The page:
A Maggot - John Fowles _A Maggot_ is an interesting novel. It can be approached as an historical mystery, a meta-fictional experiment of mixed narrative form and genre, and a meditation on the injustices inherent in the 18th century social, political and religious mindset. The story proper details a mysterious journey undertaken by five individuals across the English landscape whose destination and purpose is unknown. In addition to this each of the individuals is not what they appear, and may not even be what they themselves think they are. This ‘simple’ mystery plot form is expressed with a variety of narrative techniques: a somewhat distant 3rd person with occasional authorial asides taking place “now” interspersing longer passages of first person question-and-answer that are occurring in the “then” of 18th century England. As the story progresses the reader begins to see that even the genre boundaries of mystery and historical fiction are being crossed and significant possible elements of science fiction begin to creep into the tale.

Accepting this novel at face value as a historical mystery would be a mistake, especially since it seems to be a mystery whose whole purpose is not to be unravelled. Rather the mystery ‘plot’ is the vehicle which allows Fowles to show how each character’s own conception of this mystery of which they are a part, and its possible solutions, is determined by their own social standing and personal background, by the hidebound preconceptions they each bring to their experience of the world. These disparate characters allow Fowles to put on display a particular aspect of human society that he perceives as having been distinctly strong in 18th century society due to its make-up, but that still exists today: that we are determined by our perceptions and expectations. The question and answer segments are particularly useful in this regard for making explicit how differently each character interprets the same events; how they look to the expected, the known, or the conventional, in order to explain something that is beyond their experience. Even the visionary falls back onto traditional (to her) paradigms in order to be able to interpret her life-changing experience.

The juxtaposition of perceptions and assumptions of the modern era (as witnessed in the 3rd person intrusions) with those of the 18th century when the novel takes place are well done, and seem central to the novel. These are characters who very much feel like authentic inhabitants of their era. Their modes of speaking and even of thought are truly alien to the modern reader in many ways. As a result Fowles is able to use these differences to indulge in his thematic hobby-horses of free will vs. pre-destination, the fear of change vs. the need to progress, and unthinking acceptance vs. the belief that change can and must be effected. These are ideas that many of us take for granted, but Fowles shows how new and strange many of these concepts were when the novel takes place and they were still in their larval stages. Another major cultural difference between the reader and those whom the book purports to represent is seen in Fowles’ notion that their sense of individuality is not even close to our own (would not even be considered as “individuality” at all by our standards). Fowles goes so far as to draw comparisons between the constraints of people from this era and those of a character in a book, the “plot” of their lives pre-determined according to their role and function in society (certainly if born below a certain social level), and harps on the fact that this was utterly natural to them, something which the vast majority of the people of the day would not even consider an issue worth considering. It is an intriguing idea and allows the more obvious meta aspects of the narrative to gain a further level of depth. Ironically Fowles notes both explicitly and implicitly that that the “birth” of the individual, one of the key elements that broke up the injustices inherent in the 18th century social, political and religious mindset, was as much a blessing as a curse.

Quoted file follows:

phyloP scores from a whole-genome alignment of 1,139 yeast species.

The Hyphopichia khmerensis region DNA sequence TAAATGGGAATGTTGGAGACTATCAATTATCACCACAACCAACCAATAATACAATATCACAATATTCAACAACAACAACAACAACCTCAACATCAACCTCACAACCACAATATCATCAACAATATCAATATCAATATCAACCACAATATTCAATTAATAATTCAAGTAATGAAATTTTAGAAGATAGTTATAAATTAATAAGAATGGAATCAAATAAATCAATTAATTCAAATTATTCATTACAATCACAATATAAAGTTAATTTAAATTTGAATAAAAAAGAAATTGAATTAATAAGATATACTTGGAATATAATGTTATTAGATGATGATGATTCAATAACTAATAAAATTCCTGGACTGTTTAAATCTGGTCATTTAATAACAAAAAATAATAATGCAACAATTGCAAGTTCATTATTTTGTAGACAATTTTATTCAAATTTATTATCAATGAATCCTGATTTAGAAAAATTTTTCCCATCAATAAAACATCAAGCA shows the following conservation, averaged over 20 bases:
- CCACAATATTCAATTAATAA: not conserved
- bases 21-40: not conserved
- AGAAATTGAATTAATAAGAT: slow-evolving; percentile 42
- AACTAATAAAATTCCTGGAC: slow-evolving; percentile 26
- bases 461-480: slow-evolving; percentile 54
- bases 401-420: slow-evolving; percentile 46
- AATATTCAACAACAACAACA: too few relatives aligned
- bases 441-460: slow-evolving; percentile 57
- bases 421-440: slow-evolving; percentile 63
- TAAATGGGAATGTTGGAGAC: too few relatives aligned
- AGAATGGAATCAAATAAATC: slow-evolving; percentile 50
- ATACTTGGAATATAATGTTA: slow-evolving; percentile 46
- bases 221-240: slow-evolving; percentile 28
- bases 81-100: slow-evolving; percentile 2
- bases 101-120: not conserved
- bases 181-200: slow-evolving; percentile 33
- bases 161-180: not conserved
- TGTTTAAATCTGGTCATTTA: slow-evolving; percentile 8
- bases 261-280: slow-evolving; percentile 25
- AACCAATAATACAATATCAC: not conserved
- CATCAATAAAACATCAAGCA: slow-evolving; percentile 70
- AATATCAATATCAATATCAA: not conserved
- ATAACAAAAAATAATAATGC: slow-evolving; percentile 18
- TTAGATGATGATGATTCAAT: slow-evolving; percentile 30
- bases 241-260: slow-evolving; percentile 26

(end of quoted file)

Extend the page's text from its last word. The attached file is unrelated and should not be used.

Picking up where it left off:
All that being said I still found the book to be one I felt more obliged to finish than one that carried me along with the rush of its passage. At times the question and answer sections of the novel seemed to carry on too long and the 3rd person narrative parts could perhaps have been more liberally interspersed into the text than they were. I can accept that not all mysteries have to have a solution, but the utter lack of any real understanding of what happened in that cave in western England, and the impenetrable nature of the young lord’s real purpose and end, is certainly frustrating. In the end I guess I would consider this a highly successful meditation on the birth of modernity and the ways in which we have both learned from, and ignored to our peril, the lessons of the past, but only a moderately successful novel. I think David Mitchell would have written something on the same subject and with the same elements with just as much depth, but that was much more interesting.